Is your organization PCI compliant? If not, you could be susceptible to a credit card data breach. Here’s what PCI compliance means for your business, and how to achieve it.
Started in 2004 by American Express, Discover, MasterCard, and Visa credit card companies, the Payment Card Industry Data Security Standard (PCI DSS) is a set of standards established to ensure the protection of customer data and they apply to any company of any size that accepts credit card payments. Therefore, if your business processes, stores, and transmits credit card information of customers, you must comply with the PCI standard to protect customer data and to mitigate the possibility of a data breach.
Credit card breaches are, unfortunately, still a common occurrence. In January of 2018, OnePlus revealed an infected server compromised the information of up to 40,000 customers. In March of this year, Orbitz announced 880,000 credits cards may have been exposed. And just last month, a software service provider for Delta and Sears revealed that a breach from last October resulted in the leak of credit card information of hundreds of thousands customers.
The culprits are usually malware introduced via faulty protection policies. According to a Verizon report, 80 percent of organizations are not PCI compliant. Clearly, there’s still work to be done.
How do you prevent data breaches and comply with PCI? By following these core objectives:
Know What Data Must Be Protected
Cardholder data specifically refers to the credit card number, cardholder name, expiration date, and security code (the three numbers on the back of the card). Figure out what counts as sensitive data, including personally identifiable information such as names and home addresses that could be linked back to an individual. Find out where the data is kept in your systems, how it’s transmitted, and whether it should be stored at all.
If possible, Do Not Store That Sensitive Data
Instead, use a system that doesn’t require the storage of sensitive information when customers are charged. If data absolutely must be stored, restrict access to employees who need it for work. Ensure those team members are given unique credentials, complete with authorization, password encryption, two-factor authentication, login time limits, and similar best practices.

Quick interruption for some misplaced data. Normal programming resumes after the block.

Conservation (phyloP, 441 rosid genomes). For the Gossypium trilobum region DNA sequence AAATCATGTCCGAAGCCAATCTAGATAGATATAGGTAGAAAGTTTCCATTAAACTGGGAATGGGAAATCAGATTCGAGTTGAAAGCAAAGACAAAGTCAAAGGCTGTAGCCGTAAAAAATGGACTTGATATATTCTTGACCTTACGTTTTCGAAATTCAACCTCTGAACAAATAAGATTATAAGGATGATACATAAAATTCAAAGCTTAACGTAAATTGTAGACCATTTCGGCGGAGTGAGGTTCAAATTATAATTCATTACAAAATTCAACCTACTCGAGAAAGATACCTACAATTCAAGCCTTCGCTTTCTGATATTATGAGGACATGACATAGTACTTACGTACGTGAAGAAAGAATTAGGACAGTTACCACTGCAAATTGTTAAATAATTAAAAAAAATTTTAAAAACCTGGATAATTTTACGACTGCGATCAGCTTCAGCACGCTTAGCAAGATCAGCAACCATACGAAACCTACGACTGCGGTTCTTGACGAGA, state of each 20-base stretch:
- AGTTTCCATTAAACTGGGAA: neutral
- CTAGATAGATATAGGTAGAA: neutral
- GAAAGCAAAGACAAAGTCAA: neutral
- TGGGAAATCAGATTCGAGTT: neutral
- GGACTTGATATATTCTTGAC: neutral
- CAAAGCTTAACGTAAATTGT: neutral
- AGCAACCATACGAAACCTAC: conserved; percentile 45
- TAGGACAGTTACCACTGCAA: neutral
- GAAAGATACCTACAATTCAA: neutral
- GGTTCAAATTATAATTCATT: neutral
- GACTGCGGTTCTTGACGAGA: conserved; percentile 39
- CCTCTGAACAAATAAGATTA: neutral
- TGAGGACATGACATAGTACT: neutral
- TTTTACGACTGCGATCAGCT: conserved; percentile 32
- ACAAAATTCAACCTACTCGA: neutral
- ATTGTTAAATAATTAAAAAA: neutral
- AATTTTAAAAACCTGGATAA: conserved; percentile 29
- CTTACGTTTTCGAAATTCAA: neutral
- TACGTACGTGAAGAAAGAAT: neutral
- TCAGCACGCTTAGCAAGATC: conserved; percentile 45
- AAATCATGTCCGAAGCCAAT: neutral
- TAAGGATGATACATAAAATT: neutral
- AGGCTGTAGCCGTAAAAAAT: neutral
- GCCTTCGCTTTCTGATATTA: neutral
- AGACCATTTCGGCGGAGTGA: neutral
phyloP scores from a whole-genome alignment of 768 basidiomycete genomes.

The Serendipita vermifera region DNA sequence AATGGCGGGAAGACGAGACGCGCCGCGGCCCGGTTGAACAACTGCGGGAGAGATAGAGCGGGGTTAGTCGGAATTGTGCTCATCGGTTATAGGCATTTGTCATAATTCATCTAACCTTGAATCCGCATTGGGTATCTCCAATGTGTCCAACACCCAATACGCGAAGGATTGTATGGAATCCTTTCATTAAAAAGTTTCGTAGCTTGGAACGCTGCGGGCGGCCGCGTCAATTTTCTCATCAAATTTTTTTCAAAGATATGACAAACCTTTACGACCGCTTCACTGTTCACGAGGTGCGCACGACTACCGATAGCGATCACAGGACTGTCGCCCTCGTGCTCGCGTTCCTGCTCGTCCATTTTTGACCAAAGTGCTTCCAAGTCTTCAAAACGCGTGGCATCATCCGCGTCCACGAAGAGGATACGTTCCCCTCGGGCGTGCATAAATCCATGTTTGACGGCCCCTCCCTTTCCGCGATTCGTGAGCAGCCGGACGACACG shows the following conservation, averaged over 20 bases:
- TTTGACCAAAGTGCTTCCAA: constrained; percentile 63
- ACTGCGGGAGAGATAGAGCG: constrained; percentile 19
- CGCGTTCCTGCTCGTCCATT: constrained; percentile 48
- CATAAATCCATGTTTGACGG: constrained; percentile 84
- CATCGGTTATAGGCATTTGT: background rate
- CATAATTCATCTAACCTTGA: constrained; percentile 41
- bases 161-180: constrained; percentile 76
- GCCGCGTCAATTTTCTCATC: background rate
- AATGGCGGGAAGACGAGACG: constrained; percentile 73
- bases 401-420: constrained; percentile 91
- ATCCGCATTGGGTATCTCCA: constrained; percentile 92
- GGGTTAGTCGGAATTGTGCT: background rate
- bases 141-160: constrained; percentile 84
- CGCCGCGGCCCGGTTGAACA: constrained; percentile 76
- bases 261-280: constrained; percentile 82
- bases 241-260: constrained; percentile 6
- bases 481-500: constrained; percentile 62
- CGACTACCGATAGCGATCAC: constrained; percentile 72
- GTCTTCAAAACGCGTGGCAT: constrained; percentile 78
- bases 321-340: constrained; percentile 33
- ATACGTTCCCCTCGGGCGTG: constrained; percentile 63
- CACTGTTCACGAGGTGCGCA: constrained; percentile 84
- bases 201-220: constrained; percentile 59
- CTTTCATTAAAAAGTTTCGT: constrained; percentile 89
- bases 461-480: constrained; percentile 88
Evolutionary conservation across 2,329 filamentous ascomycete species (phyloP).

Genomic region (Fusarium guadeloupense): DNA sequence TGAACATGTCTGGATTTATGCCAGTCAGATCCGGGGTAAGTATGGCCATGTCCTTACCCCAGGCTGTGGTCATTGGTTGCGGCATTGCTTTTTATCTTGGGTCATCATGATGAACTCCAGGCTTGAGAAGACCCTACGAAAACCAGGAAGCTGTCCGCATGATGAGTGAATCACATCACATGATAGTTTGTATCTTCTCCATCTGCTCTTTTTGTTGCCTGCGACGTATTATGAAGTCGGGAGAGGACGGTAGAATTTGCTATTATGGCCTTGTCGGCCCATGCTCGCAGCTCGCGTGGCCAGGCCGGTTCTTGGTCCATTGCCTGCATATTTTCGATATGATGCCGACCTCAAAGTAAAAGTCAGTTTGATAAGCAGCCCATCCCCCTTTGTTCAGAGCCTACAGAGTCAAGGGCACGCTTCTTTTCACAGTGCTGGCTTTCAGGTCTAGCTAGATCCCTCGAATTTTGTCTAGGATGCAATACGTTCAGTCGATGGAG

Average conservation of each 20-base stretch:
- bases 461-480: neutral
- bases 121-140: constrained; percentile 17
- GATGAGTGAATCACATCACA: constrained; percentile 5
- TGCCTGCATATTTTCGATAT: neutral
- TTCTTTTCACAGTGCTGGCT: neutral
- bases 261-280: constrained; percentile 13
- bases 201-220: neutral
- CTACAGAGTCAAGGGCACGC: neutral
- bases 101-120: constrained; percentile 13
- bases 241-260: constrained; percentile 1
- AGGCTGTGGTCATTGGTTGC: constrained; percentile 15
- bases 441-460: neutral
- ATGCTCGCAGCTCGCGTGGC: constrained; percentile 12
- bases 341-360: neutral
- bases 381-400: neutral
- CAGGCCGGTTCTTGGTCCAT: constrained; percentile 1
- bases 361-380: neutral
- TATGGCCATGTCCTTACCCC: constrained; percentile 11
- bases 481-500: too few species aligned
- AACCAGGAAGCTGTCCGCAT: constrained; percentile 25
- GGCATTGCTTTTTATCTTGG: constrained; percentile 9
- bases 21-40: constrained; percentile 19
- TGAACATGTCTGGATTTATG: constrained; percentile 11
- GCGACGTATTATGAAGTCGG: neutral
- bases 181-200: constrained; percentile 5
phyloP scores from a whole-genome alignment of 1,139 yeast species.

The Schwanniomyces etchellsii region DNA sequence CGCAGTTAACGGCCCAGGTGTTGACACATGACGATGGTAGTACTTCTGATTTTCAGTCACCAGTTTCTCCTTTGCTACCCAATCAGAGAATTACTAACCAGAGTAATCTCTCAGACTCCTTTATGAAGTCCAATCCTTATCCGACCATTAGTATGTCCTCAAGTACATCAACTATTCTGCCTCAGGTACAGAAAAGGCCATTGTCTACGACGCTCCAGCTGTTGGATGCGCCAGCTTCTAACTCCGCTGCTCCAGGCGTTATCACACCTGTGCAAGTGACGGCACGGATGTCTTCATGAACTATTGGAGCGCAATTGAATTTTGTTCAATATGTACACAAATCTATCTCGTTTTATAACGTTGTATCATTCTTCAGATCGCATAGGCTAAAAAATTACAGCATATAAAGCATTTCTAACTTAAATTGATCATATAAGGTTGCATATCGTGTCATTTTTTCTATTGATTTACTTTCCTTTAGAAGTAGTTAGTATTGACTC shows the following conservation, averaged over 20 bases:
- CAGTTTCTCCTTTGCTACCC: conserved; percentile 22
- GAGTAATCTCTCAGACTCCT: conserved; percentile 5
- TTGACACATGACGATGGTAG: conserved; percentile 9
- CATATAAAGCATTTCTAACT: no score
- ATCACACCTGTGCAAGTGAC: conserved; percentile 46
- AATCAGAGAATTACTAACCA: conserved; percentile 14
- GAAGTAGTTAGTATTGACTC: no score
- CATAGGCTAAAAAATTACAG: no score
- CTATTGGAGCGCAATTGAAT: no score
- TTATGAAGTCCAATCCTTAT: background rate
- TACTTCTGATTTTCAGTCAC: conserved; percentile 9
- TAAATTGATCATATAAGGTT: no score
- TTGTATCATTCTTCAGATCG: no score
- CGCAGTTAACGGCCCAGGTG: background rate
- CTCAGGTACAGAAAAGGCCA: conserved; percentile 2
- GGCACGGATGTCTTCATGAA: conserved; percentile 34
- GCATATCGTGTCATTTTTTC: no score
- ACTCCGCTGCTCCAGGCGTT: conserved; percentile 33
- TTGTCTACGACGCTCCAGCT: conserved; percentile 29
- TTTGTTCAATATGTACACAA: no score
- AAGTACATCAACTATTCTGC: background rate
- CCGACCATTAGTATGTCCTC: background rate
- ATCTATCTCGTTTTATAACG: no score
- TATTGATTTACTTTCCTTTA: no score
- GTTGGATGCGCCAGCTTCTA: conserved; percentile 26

Train Your Employees on a Regular Basis for Increased Security Awareness
Maintain policies that address the acceptable types of apps, devices, and technology administrators and employees should use to avoid Shadow IT. Maintain and review these information security policies regularly. And use, maintain, and regularly update anti-virus software, and perform regular vulnerability scans and penetration tests to check for any possible security gaps. Properly configure firewalls and limit remote access to networks as much as possible.
Encrypt Cardholder Data Across All Networks
Encryption is the best possible way to protect sensitive information. Solutions such as eperi Gateway also provide encryption through pseudonymization, which renders personal information unreadable before it is transmitted to a web service. That way, no sensitive information gets compromised even in the event of a data breach. Only those who hold the encryption keys can decrypt the data, and the encryption keys are always in the hands of the company that uses eperi Gateway.
Like the General Data Protection Regulation (GDPR), which requires the complete protection of the data of European Union citizens, the PCI Security Standards Council can impose steep fines in the event of a data breach that could have been prevented with adequate data protection.